The Need For Speed (NFS) racing video game franchise has been around for a quarter of a century. I still remember playing the first NFS game in 1994 when I was in junior college.
Fast forward to today, with numerous releases and a few forgettable titles along the way, and we have the NFS Heat.
Unlike some of the story-heavy single-player modes of the past, NFS Heat is an open-world arcade racing game similar to Microsoft's Forza Horizon series.
You start by choosing your avatar from 12 preset characters. This is not a role-playing game, so there is not much in terms of customising your character even though you can change your avatar's clothing and hairstyle.
You also get to pick your first car from five starter cars, which include the 1996 Nissan 180SX (my choice) and 1965 Ford Mustang.
Set in a fictional, picturesque city of Palm City that is clearly inspired by Miami with its palm trees and sandy beaches, you can drive around aimlessly, mow down street lamps, visit workshops to upgrade your car, get a speeding ticket if you drive too fast or just stop to marvel at the gorgeous surroundings.
The graphics are fantastic with a realistic rendition of the surroundings and the cars. Lighting effects are excellent with reflections of street lamps clearly seen on the rain-soaked roads. Sound effects and the pulsating soundtrack add to the enjoyment of the driving.
In single-player mode, you have to earn both money and reputation to increase your level to buy new cars and get car upgrades.
There are more than 120 cars from 33 manufacturers, including Ferrari and McLaren, in this game.
• Superb graphics
• Plenty of arcade racing fun
• No micro-transactions
• Cops chase you at night for no reason
• No rewind feature
PRICE: From $79 (PS4; PC; Xbox One, version tested)
There are no micro-transactions - a trend these days - to help you "jump the queue" to get the supercar you want with real money. You have to grind it out to earn in-game money to get the cars you want.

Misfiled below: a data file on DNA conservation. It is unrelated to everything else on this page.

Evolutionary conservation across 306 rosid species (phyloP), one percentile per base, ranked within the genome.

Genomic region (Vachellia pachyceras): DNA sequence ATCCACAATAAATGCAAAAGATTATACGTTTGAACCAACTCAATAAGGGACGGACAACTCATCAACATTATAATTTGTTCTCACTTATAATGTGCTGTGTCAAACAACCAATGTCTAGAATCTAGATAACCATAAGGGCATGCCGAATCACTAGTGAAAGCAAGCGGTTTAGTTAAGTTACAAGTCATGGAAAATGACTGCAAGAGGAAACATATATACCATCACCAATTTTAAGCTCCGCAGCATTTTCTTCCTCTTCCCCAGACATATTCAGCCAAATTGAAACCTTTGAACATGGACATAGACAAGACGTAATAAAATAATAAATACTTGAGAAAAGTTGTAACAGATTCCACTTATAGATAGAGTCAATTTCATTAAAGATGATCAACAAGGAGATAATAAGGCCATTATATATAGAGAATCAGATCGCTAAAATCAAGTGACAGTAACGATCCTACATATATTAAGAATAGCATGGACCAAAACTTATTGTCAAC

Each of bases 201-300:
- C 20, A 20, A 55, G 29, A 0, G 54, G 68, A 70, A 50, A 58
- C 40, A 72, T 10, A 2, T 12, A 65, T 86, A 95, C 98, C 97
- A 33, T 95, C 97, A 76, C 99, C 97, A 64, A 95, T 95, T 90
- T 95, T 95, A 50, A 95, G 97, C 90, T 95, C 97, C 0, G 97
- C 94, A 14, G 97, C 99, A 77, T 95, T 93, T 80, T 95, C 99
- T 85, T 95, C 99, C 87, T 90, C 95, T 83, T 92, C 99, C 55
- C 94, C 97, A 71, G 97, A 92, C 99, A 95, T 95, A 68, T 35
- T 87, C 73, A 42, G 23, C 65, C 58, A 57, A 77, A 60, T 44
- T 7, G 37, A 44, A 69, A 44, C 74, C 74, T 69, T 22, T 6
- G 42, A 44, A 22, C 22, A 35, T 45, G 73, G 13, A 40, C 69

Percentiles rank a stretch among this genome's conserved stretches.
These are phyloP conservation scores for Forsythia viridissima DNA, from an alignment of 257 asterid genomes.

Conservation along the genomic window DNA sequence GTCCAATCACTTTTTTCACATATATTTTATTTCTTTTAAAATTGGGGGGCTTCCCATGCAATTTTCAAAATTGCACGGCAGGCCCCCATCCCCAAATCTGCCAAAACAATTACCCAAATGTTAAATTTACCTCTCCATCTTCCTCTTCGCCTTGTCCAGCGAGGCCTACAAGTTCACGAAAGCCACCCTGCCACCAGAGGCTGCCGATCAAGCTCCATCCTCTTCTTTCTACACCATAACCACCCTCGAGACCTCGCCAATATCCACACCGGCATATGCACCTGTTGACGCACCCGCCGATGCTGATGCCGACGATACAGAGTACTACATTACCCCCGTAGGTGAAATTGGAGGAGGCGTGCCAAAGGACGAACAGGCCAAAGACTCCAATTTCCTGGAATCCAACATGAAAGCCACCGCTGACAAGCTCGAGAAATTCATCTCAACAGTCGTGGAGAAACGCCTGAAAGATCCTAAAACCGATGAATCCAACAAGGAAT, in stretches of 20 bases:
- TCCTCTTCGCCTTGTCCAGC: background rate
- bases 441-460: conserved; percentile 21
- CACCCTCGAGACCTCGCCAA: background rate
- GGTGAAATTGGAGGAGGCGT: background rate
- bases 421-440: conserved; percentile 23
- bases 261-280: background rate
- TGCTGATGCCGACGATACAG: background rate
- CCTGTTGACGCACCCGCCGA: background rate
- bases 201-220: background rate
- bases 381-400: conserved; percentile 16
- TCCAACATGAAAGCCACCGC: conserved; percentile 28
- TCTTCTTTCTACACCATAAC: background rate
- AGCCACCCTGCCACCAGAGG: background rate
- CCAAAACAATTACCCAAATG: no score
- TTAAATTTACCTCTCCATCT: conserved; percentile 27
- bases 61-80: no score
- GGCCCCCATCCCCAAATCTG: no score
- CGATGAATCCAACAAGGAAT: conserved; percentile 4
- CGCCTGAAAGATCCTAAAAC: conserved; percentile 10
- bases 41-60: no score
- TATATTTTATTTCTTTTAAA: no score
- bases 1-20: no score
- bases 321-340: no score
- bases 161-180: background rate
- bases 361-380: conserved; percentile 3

The unique selling point of NFS Heat is its day and night mechanics. Unlike the day/night cycle in other racing games, you will be asked if you want to race in the day or at night when you drive out of your garage.
Racing in the day earns you money with official sanctioned races, while racing at night in illegal street races or when you are engaged in cop chases earn you reputation.
If you do not have enough reputation, having enough money will not grant you certain car upgrades. To earn reputation quickly, you have to generate heat. This means evading arrest in long pursuits with police cars or smashing police cars. But if you get busted, you lose both money and plenty of your reputation.
As you can see, this is not a racing simulation like the Forza Motorsports or Gran Turismo franchises.
The racing mechanics is on the "arcadey" side, even though each car handles differently. I could master a drift by the second hour with the Nissan 180SX. But when it comes to the Forza Motorsport and Gran Turismo franchises, I am still not able to drift properly to this day even with a drift-inclined Toyota AE86.
While this ease of mastery might deter hardcore racing enthusiasts, it makes for good brainless racing fun and a great way to destress.
My only issue is the suspect artificial intelligence of the computer opponents. They seem bent on sticking to their racing lines with no regard for other cars. I could be doing a nice drift through the apex, but get hit by another car as if I am not there.
To make things worse, there is no rewind feature in NFS Heat. Thus, you have to restart a race if something screws up.
Furthermore, while racing at night, a police car will start chasing you the moment you are spotted. This is even when you are stationary.
If you are bored with the single-player mode, you can try the online multiplayer mode to race against real humans - up to 16 players for each race. You can also create or join an online team of up to 32 players to have your own online racing community.